Prior to deportation, Canadian immigration authorities normally conduct a protection assessment to determine whether it is more likely than not that an individual would be at risk of torture upon return.13 However, if a security certificate is deemed “reasonable” by a judge it significantly reduces the likelihood of a successful claim for protection against deportation based on such a risk. In the 2002 case of Suresh v. Canada, the Supreme Court of Canada acknowledged that international law bans absolutely returns to countries where there are substantial grounds for believing the individual would be in danger of being subjected to torture,  but in an extraordinary departure from well established international standards, stated, “We do not exclude the possibility that in exceptional circumstances, deportation to face torture might be justified.”14 The so-called “Suresh exception” would thus permit a transfer to a place where a person would be at risk of torture, a clear violation of Canada’s obligations under international law. To date, Canada has yet to invoke the Suresh exception to remove a person acknowledged to be at risk of torture.

The government of Canada sought diplomatic assurances against torture and ill-treatment from the government of Morocco in the Charkaoui case, the government of Egypt in the Mahjoub case, and the government of Algeria in the Harkat case.  The government has acknowledged that such assurances are not reliable,15 but contends that the men may be deported in any event within the context of the Suresh exception.  The government has also argued that the Suresh exception may apply to Jaballah and Almrei. 

In January 2006 the Supreme Court of Canada gave leave to three of the men—Adil Charkaoui, Hassan Almrei, and Mohammad Harkat—to challenge the constitutionality of the statutory scheme that allows people to be detained in Canada under security certificates. The appeal was heard in June 2006 and a decision on the constitutionality of the security certificate regime is expected in early 2007.16 None of the men will be removed from Canada until the Supreme Court rules in the case.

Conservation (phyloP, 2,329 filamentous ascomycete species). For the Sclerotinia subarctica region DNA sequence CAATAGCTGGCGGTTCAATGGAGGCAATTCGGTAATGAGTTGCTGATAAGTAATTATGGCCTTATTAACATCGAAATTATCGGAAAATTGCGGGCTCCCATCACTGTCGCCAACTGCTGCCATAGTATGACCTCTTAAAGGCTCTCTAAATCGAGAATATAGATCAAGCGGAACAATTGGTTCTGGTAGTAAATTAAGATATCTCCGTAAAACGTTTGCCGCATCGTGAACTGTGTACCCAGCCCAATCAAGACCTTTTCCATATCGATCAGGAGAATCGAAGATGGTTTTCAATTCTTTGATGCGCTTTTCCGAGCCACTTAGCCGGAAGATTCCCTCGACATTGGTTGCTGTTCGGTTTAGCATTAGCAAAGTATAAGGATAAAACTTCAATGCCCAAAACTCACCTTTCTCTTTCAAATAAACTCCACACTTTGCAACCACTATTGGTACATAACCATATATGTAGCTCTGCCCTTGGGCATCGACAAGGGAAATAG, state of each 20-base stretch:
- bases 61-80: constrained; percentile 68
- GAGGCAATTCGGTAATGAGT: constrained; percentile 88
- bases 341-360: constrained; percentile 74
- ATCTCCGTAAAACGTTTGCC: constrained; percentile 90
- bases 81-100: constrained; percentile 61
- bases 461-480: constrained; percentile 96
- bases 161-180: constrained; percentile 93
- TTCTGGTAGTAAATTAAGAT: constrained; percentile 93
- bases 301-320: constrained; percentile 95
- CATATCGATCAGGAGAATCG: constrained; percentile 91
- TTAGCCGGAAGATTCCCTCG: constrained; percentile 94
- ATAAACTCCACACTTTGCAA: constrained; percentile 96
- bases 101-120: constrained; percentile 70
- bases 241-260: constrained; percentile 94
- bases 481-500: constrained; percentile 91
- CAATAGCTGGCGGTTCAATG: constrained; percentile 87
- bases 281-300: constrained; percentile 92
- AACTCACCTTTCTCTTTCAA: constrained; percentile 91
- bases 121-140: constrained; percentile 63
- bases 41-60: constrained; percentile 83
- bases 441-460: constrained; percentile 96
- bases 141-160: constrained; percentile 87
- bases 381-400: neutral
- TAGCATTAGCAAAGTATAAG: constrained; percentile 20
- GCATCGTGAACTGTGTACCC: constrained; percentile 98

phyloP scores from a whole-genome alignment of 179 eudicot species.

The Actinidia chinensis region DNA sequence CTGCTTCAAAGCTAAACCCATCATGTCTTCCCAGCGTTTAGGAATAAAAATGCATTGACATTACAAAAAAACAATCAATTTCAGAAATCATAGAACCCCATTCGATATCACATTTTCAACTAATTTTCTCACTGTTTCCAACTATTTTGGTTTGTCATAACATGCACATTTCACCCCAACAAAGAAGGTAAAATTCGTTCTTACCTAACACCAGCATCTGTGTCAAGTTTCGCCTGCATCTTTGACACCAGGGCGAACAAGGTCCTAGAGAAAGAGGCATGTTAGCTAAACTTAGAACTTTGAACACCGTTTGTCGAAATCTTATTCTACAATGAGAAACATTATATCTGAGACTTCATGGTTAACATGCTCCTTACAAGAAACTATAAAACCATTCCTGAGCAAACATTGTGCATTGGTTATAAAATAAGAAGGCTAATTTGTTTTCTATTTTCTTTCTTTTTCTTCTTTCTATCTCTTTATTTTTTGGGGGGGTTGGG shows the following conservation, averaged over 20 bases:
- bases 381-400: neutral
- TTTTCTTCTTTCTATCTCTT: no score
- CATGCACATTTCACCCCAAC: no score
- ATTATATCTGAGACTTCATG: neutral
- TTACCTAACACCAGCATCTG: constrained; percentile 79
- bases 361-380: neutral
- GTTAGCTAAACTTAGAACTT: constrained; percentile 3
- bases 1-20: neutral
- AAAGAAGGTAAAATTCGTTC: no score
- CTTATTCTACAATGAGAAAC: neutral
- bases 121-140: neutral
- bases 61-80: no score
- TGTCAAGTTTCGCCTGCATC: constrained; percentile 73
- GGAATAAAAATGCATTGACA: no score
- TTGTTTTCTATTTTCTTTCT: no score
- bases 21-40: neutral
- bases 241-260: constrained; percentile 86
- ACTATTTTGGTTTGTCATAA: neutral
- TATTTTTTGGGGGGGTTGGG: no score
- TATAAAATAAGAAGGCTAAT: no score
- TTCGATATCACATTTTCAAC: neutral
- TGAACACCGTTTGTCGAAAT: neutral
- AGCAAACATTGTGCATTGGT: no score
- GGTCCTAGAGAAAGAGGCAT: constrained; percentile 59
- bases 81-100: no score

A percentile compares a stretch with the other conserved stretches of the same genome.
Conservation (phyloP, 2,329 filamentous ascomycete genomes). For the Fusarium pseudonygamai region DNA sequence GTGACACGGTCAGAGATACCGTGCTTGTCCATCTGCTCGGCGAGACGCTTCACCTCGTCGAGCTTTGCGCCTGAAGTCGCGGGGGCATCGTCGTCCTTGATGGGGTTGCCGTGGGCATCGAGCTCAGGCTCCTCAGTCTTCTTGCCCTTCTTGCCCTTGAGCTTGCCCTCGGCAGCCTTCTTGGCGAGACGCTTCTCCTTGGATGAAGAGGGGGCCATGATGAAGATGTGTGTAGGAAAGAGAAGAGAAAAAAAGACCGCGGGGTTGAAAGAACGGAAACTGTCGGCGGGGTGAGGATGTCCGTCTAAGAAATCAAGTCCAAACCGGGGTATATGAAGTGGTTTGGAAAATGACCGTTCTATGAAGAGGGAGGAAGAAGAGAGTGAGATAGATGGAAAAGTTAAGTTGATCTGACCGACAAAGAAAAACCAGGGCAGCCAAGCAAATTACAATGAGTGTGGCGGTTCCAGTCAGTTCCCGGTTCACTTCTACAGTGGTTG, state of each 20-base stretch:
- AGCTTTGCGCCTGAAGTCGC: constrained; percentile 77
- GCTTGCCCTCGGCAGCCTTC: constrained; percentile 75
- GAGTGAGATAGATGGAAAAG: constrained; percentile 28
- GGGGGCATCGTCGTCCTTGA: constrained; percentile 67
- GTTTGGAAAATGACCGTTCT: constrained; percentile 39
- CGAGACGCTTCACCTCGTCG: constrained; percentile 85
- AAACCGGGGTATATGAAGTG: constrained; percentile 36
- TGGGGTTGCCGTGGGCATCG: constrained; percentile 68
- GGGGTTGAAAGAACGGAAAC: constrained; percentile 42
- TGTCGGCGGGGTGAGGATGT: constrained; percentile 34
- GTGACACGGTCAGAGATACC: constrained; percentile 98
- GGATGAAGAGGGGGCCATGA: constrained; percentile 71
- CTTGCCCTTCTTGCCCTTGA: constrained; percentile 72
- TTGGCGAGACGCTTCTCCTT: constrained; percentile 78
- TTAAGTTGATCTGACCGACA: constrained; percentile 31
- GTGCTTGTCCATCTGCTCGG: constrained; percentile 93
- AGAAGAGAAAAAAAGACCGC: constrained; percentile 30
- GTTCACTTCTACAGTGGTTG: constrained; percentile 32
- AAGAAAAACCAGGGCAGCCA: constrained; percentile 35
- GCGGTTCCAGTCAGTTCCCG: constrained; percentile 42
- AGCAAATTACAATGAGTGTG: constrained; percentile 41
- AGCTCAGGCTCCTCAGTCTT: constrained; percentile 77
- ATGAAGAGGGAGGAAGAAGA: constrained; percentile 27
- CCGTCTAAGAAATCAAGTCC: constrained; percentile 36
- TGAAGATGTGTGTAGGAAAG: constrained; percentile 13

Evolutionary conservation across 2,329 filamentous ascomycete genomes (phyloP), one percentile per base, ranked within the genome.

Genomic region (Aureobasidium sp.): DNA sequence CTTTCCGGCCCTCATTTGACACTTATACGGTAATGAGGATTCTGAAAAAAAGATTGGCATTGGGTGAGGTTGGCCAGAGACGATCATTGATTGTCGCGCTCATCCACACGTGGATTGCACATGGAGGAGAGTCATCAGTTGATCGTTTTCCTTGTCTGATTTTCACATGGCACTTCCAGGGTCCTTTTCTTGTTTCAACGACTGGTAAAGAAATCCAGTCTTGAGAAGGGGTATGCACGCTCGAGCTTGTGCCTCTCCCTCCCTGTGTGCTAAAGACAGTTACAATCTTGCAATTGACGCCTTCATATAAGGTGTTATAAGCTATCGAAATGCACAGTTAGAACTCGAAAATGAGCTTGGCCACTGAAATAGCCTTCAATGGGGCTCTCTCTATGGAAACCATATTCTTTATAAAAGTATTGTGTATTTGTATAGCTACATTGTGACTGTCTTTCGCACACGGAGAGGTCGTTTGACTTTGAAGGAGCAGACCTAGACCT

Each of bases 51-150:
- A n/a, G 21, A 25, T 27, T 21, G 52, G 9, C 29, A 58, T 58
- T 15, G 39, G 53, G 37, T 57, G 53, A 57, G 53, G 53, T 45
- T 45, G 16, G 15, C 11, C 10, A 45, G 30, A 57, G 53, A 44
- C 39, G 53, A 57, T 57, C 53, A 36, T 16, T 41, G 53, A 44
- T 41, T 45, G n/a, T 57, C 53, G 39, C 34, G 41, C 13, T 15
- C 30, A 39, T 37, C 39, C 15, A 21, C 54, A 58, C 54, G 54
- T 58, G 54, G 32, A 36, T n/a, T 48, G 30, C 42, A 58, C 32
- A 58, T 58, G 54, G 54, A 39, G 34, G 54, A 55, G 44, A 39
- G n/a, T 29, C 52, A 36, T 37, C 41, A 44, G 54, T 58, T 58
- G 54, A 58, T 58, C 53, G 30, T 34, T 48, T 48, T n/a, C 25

Mohammad Zeki Mahjoub: Torture Risk Assessment (Update)17

A Canadian federal court ruled on December 14, 2006, that a January 2006 decision by the minister of immigration and citizenship (represented in such proceedings by “the minister’s delegate” who authors the decision on behalf of the minister) to deport Mohammad Zeki Mahjoub was “patently unreasonable.” The court’s reasoning serves as a scathing critique of the methodology that the Canadian government has employed in the security certificate cases to justify returns to risk of torture and the use of diplomatic assurances.18 

Mahjoub, in detention under a security certificate since June 2000, is a recognized refugee in Canada. He is alleged to be a member of the Vanguards of Conquest, a faction of al-Jihad al-Islamiya, an Egyptian armed Islamist group.

The December 2006 judgment concluded that the minister’s delegate “consistently ignored critical evidence, failed to take important factors into consideration and arbitrarily relied on selected evidence. This flawed approach can be considered nothing short of patently unreasonable with regard to the substantial risk of torture issue.”19 The court accepted Mahjoub’s contention that the government had relied upon information “that went against the bulk of the evidence in concluding there was no institutionalized torture in Egypt Noting the varied and numerous sources of legitimate information regarding Egypt’s well documented torture practices and the absence of accountability for such abuses, from sources that the government deems reliable in other contexts, the judgment noted,

The delegate’s blanket rejection of information from agencies with worldwide reputations for credibility such as AI and HRW [Amnesty International and Human Rights Watch] is puzzling, especially given the institutional reliance of Canadian courts and tribunals on these very sources. Indeed, the Minister of Citizenship and Immigration frequently relies on information from these organizations in creating country condition reports, which in turn are used by Immigration and Refugee tribunals, in recognition of their general reputation for credibility.21

The judgment chastises the government for relying on one source, an Austrian court’s initial ruling in the Bilasi-Ashri case in 2002 (see above), as proof that the practice of torture was not institutionalized in Egypt.  Although the delegate acknowledged that Bilasi-Ashri’s extradition had not occurred in 2002 because the Egyptian government declined at that time to agree to the conditions stipulated by the Austrian court, the delegate “ignored that this refusal is reflective of Egypt’s general attitude towards human rights. It was not tenable for her to rely on this single source of evidence to conclude that torture was not prevalent in Egypt, where the bulk of the evidence pointed to the contrary conclusion.”22